Computer World - On Monday, there was a big win for the Fourth Amendment when Judge Nicholas Garaufis of the Eastern District of New York stood up for the Constitution and ruled that law enforcement must establish probable cause to secure a warrant before cell phone providers can be made to hand over location history.
The federal government had asked the court to order Verizon Wireless to turn over 113 days of location data about a suspect's phone. Judge Garaufis wrote that because we have our phones handy at all time, "our physical movements are being monitored and recorded, and once the government can make a showing of less-than-probable-cause, it may obtain these records of our movements, study the map our lives, and learn the many things we reveal about ourselves through our physical presence." In fact he called it 'fiction' ¬ the idea that most Americans consent to warrantless government tracking and access to their location history by 'choosing' to carry a phone.
Judge Garaufis even referenced George Orwell's 1984. In the conclusion, he wrote:
“While the government's monitoring of our thoughts may be the archetypical Orwellian intrusion, the government's surveillance of our movements of a considerable time period through new technologies, such as the collection of cell-site-location records, without the protections of the Fourth Amendment, puts our country far closer to Oceania than our Constitution permits. It is time that the courts begin to address whether revolutionary changes in technology require change to existing Fourth Amendment doctrine.”
There are two basic ways of securing oneself against others: (1) not making them mad at you and (2) defending yourself when they are. What is so striking about our leaders is that they spend so little effort on the first option and so much on the second. The problem with this is that you not only have to shield yourself from bullets but from the rest of life as well. And it's worth remembering that no one lives in a medieval castle for protection anymore. It turned out that they weren't as safe as the inhabitants thought..– Sam Smith
John Kenneth Galbraith once noted that the fact that the departure of a CEO had so little effect on the value of a coporation's stock was strong evidence that CEOs were vastly overpaid. For further proof check Apple's stock, which fell less than 1% with the departure of Steve Jobs.
Washington Post - For the first time, young Hispanics outnumber blacks on college campuses.
A study released by the Pew Hispanic Center finds that enrollment of Hispanic students aged 18 to 24 rose by 24 percent in a single year, reaching 1.8 million in October 2010.
That’s 349,000 new Hispanic students. By contrast, black enrollment rose by 88,000 and Asian American enrollment rose by 43,000. White enrollment declined by 320,000. These crisscrossing numbers amplify the shift in the overall makeup of the college population.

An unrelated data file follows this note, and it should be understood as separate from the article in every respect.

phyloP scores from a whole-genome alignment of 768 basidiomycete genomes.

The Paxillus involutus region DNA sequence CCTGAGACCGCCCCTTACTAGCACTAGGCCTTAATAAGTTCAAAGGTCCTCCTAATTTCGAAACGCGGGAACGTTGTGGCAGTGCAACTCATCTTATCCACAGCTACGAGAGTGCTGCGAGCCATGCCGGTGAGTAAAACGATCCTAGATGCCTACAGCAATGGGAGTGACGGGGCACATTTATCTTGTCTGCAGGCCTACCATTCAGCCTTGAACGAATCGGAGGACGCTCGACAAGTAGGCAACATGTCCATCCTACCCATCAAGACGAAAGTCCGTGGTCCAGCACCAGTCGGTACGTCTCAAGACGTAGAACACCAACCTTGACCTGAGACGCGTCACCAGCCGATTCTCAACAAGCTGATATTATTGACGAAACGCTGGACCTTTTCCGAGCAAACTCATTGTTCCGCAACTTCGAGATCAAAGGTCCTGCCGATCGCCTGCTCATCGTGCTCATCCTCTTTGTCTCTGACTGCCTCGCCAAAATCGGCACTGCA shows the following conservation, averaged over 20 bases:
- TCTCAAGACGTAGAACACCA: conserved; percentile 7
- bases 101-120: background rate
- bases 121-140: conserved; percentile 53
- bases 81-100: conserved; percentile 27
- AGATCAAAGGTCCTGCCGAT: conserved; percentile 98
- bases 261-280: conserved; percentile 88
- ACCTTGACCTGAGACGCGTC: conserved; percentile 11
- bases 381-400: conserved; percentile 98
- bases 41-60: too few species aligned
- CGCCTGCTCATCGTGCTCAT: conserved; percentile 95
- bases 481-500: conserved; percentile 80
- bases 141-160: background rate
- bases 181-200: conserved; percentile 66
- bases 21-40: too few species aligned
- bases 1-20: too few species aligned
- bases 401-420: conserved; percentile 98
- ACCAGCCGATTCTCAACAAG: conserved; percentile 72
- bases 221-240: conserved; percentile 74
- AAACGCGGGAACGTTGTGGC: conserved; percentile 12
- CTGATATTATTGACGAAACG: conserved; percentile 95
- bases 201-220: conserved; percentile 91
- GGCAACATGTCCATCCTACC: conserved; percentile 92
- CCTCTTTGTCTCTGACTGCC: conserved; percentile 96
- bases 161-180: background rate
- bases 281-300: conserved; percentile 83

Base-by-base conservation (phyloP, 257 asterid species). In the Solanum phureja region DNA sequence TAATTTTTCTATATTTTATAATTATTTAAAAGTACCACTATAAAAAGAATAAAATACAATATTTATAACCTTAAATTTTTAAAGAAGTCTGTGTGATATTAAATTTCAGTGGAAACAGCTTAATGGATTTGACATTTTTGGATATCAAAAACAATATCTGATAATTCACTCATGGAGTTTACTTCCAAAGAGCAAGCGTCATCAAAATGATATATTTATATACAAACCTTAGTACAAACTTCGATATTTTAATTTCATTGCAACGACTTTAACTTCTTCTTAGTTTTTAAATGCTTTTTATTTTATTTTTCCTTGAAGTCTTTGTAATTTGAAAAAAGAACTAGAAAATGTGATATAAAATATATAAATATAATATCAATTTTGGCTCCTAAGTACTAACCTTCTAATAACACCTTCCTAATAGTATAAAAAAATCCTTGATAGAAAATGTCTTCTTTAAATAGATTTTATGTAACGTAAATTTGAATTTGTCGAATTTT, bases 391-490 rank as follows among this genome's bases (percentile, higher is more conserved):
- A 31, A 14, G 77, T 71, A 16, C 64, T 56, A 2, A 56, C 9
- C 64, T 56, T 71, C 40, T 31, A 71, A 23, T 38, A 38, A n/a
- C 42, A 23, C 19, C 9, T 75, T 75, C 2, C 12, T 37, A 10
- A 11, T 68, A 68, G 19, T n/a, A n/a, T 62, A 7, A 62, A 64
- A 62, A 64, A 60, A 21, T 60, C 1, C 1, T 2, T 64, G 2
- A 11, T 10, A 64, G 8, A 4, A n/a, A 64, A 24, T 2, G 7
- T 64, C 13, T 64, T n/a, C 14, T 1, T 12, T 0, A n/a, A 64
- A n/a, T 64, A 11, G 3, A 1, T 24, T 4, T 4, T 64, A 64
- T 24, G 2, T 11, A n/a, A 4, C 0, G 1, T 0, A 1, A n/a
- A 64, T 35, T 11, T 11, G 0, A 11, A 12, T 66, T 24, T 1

There are now 1.8 million Hispanics enrolled in American colleges, 1.7 million blacks and 800,000 Asians. White enrollment has declined from about 8 million in 2009 to 7.7 million last fall.
Comedian Nick Helm has won an award for the best joke of the Edinburgh Fringe. He won for the joke: "I needed a password eight characters long so I picked Snow White and the Seven Dwarves."
Tim Key: "Drive-Thru McDonalds was more expensive than I thought... once you've hired the car..."
Matt Kirshen: "I was playing chess with my friend and he said, 'Let's make this interesting'. So we stopped playing chess."
Andrew Lawrence: "I admire these phone hackers. I think they have a lot of patience. I can't even be bothered to check my own voicemails."
Current - In "The New Criminology", Max D. Schlapp and Edward E. Smith say that two generations of statisticians found that the ratio of convicts without religious training is about 1/10 of 1%. W. T. Root, professor of psychology at the Univ. of Pittsburgh, examined 1,916 prisoners and said "Indifference to religion, due to thought, strengthens character," adding that Unitarians, Agnostics, Atheists and Free-Thinkers are absent from penitentiariers or nearly so.
During 10 years in Sing-Sing, those executed for murder were 65% Catholics, 26% Protestants, 6% Hebrew, 2% Pagan, and less than 1/3 of 1% non-religious.
Steiner and Swancara surveyed Canadian prisons and found 1,294 Catholics, 435 Anglicans, 241 Methodists, 135 Baptists, and 1 Unitarian.
Dr. Christian, Superintendant of the NY State Reformatories, checked 22,000 prison inmates and found only 4 college graduates. In "Who's Who" 91% were college graduates, and he commented that "intelligence and knowledge produce right living" and that "crime is the offspring of superstition and ignorance."
Surveyed Massachusetts reformatories found every inmate religious, carefully herded by chaplins.
In Joliet, there were 2,888 Catholics, 1,020 Baptists, 617 Methodists and 0 non-religious.
Michigan had 82,000 Baptists and 83,000 Jews in their state population. But in the prisons, there were 22 times as many Baptists as Jews, and 18 times as many Methodists as Jews. In Sing-Sing, there were 1,553 total inmates with 855 of them Catholics (over half), 518 Protestants, 177 Jews and 8 non- religious. There's a very interesting qualified statistic.
Robert Dreyfuss, Nation - What do you call it when the full force of a US/NATO aerial bombardment is coupled with political support for a ragtag rebel group that, when victorious, promises to hand over its oil resources to its Western backers? A war for oil.
Don’t believe for one moment that the US backing for Libya’s opposition was about freedom.